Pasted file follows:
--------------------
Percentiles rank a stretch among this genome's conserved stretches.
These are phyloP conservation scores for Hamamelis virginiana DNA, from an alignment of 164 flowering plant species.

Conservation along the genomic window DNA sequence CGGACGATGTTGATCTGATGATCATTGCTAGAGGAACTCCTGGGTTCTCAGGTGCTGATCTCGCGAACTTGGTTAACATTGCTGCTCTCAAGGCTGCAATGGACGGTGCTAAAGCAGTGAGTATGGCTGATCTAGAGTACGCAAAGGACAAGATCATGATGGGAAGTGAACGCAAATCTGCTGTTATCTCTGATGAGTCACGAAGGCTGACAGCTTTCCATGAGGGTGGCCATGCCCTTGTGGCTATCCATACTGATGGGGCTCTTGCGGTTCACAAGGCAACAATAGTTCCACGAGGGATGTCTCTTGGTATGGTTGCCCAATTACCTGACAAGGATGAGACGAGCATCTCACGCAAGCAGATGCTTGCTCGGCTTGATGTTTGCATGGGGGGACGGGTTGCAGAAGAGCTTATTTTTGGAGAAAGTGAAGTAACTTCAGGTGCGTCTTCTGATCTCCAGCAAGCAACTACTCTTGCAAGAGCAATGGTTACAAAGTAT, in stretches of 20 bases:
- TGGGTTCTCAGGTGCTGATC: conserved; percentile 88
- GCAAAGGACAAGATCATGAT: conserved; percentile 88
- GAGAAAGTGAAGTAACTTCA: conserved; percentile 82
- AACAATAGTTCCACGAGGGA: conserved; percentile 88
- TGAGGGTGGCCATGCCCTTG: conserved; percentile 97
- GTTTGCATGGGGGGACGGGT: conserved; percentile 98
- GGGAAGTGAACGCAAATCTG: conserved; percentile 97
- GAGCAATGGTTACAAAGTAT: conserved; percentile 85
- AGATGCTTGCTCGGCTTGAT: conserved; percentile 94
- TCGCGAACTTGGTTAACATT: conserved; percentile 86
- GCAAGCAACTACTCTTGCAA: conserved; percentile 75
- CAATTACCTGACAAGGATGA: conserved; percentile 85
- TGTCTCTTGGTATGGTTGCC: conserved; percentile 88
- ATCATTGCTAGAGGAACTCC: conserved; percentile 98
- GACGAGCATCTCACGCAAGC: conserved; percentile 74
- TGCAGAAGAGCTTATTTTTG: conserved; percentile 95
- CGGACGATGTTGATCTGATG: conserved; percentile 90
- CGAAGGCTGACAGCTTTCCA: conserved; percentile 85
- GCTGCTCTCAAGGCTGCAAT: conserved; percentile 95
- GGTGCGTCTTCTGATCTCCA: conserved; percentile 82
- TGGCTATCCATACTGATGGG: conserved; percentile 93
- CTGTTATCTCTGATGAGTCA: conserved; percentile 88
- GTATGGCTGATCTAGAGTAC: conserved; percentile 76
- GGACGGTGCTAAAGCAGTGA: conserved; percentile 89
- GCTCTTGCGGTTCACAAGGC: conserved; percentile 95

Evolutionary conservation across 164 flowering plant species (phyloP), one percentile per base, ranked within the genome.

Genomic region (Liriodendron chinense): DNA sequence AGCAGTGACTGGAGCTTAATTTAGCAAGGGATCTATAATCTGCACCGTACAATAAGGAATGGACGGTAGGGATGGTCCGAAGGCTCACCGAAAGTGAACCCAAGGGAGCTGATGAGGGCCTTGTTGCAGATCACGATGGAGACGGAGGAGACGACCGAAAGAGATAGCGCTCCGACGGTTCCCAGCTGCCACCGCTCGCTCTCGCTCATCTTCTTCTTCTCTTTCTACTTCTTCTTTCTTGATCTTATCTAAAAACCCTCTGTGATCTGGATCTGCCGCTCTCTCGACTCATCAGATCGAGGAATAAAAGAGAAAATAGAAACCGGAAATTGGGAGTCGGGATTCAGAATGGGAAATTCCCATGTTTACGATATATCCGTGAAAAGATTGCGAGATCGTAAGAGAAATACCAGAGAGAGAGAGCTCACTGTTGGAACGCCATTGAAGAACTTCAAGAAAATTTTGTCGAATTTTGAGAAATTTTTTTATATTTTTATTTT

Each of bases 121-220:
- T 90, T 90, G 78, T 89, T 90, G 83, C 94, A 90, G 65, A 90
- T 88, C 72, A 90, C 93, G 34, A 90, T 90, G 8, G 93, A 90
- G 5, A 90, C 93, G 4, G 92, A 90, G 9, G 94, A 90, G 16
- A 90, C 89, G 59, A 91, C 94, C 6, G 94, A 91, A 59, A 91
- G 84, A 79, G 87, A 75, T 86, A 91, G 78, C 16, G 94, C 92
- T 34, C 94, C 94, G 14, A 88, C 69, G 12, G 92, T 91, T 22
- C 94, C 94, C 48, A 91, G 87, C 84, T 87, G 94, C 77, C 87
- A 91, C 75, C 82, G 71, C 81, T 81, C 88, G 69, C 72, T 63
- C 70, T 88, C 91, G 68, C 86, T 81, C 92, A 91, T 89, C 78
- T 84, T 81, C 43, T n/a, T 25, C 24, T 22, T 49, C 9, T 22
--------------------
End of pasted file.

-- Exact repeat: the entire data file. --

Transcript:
Percentiles rank a stretch among this genome's conserved stretches.
These are phyloP conservation scores for Hamamelis virginiana DNA, from an alignment of 164 flowering plant species.

Conservation along the genomic window DNA sequence CGGACGATGTTGATCTGATGATCATTGCTAGAGGAACTCCTGGGTTCTCAGGTGCTGATCTCGCGAACTTGGTTAACATTGCTGCTCTCAAGGCTGCAATGGACGGTGCTAAAGCAGTGAGTATGGCTGATCTAGAGTACGCAAAGGACAAGATCATGATGGGAAGTGAACGCAAATCTGCTGTTATCTCTGATGAGTCACGAAGGCTGACAGCTTTCCATGAGGGTGGCCATGCCCTTGTGGCTATCCATACTGATGGGGCTCTTGCGGTTCACAAGGCAACAATAGTTCCACGAGGGATGTCTCTTGGTATGGTTGCCCAATTACCTGACAAGGATGAGACGAGCATCTCACGCAAGCAGATGCTTGCTCGGCTTGATGTTTGCATGGGGGGACGGGTTGCAGAAGAGCTTATTTTTGGAGAAAGTGAAGTAACTTCAGGTGCGTCTTCTGATCTCCAGCAAGCAACTACTCTTGCAAGAGCAATGGTTACAAAGTAT, in stretches of 20 bases:
- TGGGTTCTCAGGTGCTGATC: conserved; percentile 88
- GCAAAGGACAAGATCATGAT: conserved; percentile 88
- GAGAAAGTGAAGTAACTTCA: conserved; percentile 82
- AACAATAGTTCCACGAGGGA: conserved; percentile 88
- TGAGGGTGGCCATGCCCTTG: conserved; percentile 97
- GTTTGCATGGGGGGACGGGT: conserved; percentile 98
- GGGAAGTGAACGCAAATCTG: conserved; percentile 97
- GAGCAATGGTTACAAAGTAT: conserved; percentile 85
- AGATGCTTGCTCGGCTTGAT: conserved; percentile 94
- TCGCGAACTTGGTTAACATT: conserved; percentile 86
- GCAAGCAACTACTCTTGCAA: conserved; percentile 75
- CAATTACCTGACAAGGATGA: conserved; percentile 85
- TGTCTCTTGGTATGGTTGCC: conserved; percentile 88
- ATCATTGCTAGAGGAACTCC: conserved; percentile 98
- GACGAGCATCTCACGCAAGC: conserved; percentile 74
- TGCAGAAGAGCTTATTTTTG: conserved; percentile 95
- CGGACGATGTTGATCTGATG: conserved; percentile 90
- CGAAGGCTGACAGCTTTCCA: conserved; percentile 85
- GCTGCTCTCAAGGCTGCAAT: conserved; percentile 95
- GGTGCGTCTTCTGATCTCCA: conserved; percentile 82
- TGGCTATCCATACTGATGGG: conserved; percentile 93
- CTGTTATCTCTGATGAGTCA: conserved; percentile 88
- GTATGGCTGATCTAGAGTAC: conserved; percentile 76
- GGACGGTGCTAAAGCAGTGA: conserved; percentile 89
- GCTCTTGCGGTTCACAAGGC: conserved; percentile 95

Evolutionary conservation across 164 flowering plant species (phyloP), one percentile per base, ranked within the genome.

Genomic region (Liriodendron chinense): DNA sequence AGCAGTGACTGGAGCTTAATTTAGCAAGGGATCTATAATCTGCACCGTACAATAAGGAATGGACGGTAGGGATGGTCCGAAGGCTCACCGAAAGTGAACCCAAGGGAGCTGATGAGGGCCTTGTTGCAGATCACGATGGAGACGGAGGAGACGACCGAAAGAGATAGCGCTCCGACGGTTCCCAGCTGCCACCGCTCGCTCTCGCTCATCTTCTTCTTCTCTTTCTACTTCTTCTTTCTTGATCTTATCTAAAAACCCTCTGTGATCTGGATCTGCCGCTCTCTCGACTCATCAGATCGAGGAATAAAAGAGAAAATAGAAACCGGAAATTGGGAGTCGGGATTCAGAATGGGAAATTCCCATGTTTACGATATATCCGTGAAAAGATTGCGAGATCGTAAGAGAAATACCAGAGAGAGAGAGCTCACTGTTGGAACGCCATTGAAGAACTTCAAGAAAATTTTGTCGAATTTTGAGAAATTTTTTTATATTTTTATTTT

Each of bases 121-220:
- T 90, T 90, G 78, T 89, T 90, G 83, C 94, A 90, G 65, A 90
- T 88, C 72, A 90, C 93, G 34, A 90, T 90, G 8, G 93, A 90
- G 5, A 90, C 93, G 4, G 92, A 90, G 9, G 94, A 90, G 16
- A 90, C 89, G 59, A 91, C 94, C 6, G 94, A 91, A 59, A 91
- G 84, A 79, G 87, A 75, T 86, A 91, G 78, C 16, G 94, C 92
- T 34, C 94, C 94, G 14, A 88, C 69, G 12, G 92, T 91, T 22
- C 94, C 94, C 48, A 91, G 87, C 84, T 87, G 94, C 77, C 87
- A 91, C 75, C 82, G 71, C 81, T 81, C 88, G 69, C 72, T 63
- C 70, T 88, C 91, G 68, C 86, T 81, C 92, A 91, T 89, C 78
- T 84, T 81, C 43, T n/a, T 25, C 24, T 22, T 49, C 9, T 22